Wouldn’t it be awesome if everything you ever wanted for your business just magically appeared at exactly the right time?
It’s a very potent fantasy (and one I admittedly indulge in, occasionally.) But it is just that - a fantasy. If you’re a business owner (or manager of a business you love), most of the good things that happen will come to you because you work hard and have a steadfast belief in what you are a part of creating.
There are two types of work that we do every day. The first type is what I think of as “in the moment” work - attending meetings, having calls, dealing with crises, maintaining infrastructure, etc. The second type is “background” work - things that you’ve invested in so that they can bear fruit in the future while you’re working on in-the-moment stuff. This is the popular “working IN vs ON your business” practice.
For me, the “ON vs IN” activity that carries some of the biggest ROI is networking. And this year, more than ever, I’ve come to appreciate the extraordinary value of the vast network of connections I’ve made and maintained over the decades as a member of many professional industry organizations (such as APDT, IBPSA, NAPPS,PSO, and 1871 Chicago).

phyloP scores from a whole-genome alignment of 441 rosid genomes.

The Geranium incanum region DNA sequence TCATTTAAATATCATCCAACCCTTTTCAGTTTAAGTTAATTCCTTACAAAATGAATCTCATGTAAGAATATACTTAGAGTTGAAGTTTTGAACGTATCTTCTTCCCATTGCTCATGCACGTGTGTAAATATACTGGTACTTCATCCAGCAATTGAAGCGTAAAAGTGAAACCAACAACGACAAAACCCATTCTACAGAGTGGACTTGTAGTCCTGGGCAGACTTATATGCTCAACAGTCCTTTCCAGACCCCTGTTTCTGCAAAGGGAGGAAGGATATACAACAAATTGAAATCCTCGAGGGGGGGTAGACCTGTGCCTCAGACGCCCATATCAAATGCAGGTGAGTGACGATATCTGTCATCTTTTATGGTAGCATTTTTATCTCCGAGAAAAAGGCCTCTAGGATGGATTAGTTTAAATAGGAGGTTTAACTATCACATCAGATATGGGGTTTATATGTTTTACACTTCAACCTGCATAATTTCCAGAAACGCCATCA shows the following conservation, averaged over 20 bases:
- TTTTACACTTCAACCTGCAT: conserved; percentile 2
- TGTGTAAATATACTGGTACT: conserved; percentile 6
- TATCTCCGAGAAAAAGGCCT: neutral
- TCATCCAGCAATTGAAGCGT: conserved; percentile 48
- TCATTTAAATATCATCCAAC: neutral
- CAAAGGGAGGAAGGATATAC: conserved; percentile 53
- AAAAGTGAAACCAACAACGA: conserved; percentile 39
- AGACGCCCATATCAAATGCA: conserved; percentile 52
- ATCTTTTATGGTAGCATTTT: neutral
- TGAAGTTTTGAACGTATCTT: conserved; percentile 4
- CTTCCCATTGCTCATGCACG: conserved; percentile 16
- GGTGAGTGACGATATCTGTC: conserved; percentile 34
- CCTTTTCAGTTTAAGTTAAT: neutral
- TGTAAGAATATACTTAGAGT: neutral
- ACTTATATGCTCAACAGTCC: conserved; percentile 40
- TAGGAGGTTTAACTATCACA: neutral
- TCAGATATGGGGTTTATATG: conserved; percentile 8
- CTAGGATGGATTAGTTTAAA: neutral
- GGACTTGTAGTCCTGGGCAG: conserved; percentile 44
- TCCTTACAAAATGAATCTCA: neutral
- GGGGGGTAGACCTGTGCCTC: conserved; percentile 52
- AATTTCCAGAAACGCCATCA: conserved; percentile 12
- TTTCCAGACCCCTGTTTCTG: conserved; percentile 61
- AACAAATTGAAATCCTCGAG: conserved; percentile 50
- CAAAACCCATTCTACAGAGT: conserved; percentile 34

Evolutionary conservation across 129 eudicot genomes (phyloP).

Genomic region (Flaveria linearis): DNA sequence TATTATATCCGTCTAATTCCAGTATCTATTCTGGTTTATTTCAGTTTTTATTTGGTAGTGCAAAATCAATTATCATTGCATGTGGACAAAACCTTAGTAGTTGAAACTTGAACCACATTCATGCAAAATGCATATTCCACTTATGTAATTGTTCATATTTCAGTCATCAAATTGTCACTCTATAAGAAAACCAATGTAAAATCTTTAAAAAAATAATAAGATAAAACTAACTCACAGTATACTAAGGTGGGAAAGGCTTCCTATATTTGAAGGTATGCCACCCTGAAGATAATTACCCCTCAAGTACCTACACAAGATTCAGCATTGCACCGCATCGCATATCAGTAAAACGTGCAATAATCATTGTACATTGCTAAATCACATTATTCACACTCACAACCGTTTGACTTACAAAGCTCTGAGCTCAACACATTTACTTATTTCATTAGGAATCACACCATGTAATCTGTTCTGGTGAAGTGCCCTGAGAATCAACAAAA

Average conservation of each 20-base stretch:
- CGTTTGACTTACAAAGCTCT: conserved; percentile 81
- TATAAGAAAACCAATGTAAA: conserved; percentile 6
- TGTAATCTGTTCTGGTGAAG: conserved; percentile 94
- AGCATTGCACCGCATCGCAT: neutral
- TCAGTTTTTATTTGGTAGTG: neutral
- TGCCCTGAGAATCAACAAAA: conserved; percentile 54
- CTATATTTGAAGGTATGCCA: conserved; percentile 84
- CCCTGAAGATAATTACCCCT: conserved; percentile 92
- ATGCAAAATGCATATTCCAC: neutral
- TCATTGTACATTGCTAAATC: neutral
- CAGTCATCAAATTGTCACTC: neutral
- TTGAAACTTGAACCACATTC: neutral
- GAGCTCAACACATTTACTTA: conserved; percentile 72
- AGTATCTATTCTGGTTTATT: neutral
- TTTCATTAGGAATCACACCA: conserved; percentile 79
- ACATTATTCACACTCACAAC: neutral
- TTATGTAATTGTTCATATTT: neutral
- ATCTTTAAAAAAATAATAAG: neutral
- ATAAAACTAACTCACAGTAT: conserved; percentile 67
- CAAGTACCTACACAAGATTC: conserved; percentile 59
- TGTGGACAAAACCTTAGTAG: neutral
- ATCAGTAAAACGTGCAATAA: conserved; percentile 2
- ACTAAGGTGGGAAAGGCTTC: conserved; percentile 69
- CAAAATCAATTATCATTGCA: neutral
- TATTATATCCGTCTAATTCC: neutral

Every single organization to which I actively belong offers something different that helps nurture my personal and professional growth. Not coincidentally, I choose to spend the most time with the organizations that also include the people I like the most.
In other words - find your tribe.
Once you’ve found your tribe - be they dog trainers, pet business owners, or tech entrepreneurs - a wondrous alchemy takes place and you start to make real, honest connections that help lift you up body, soul, and… profit.
Making those connections can be a lot of work up front (especially if you aren’t a natural extrovert), but I promise that once you’ve made them, they can be maintained with a little decency, consideration, and simple human kindness. No matter how bad your day has been, or how justifiably provoked you may feel, don’t give in and verbally blast someone out of the water. It’s not worth it. Not only will you lose the trust of the person in question, but you’ll also lose the goodwill of people who hear about the incident third- or fourth-hand, and who don’t feel like wasting actual or emotional capital on someone with a less-than-judicious temperament. (And rightfully so.)
If you’re new to networking, I suggest starting out with conferences like IBPSA orNAPPS - they have great educational resources, are welcoming to newbies, and attract some of the best in the business as speakers and attendees. The big trade shows can be fun - so many shiny new toys! - but they can also be exhausting and overwhelming if you don’t have particular goals in mind. In addition to in-person networking, check out the various Facebook or LinkedIn groups (public and private) for your areas of interest.Small business meetups in your area can also be very helpful - they may not be pet-specific, but they’re good resources for navigating business issues like employment, taxes, and legal structures.
One last thing - networking is, by definition, a quid pro quo relationship. You have to give to get, and you should be willing and able to return favors such as introductions, coffee dates, presentation rehearsals, and a shoulder to cry on when needed. No schnorring!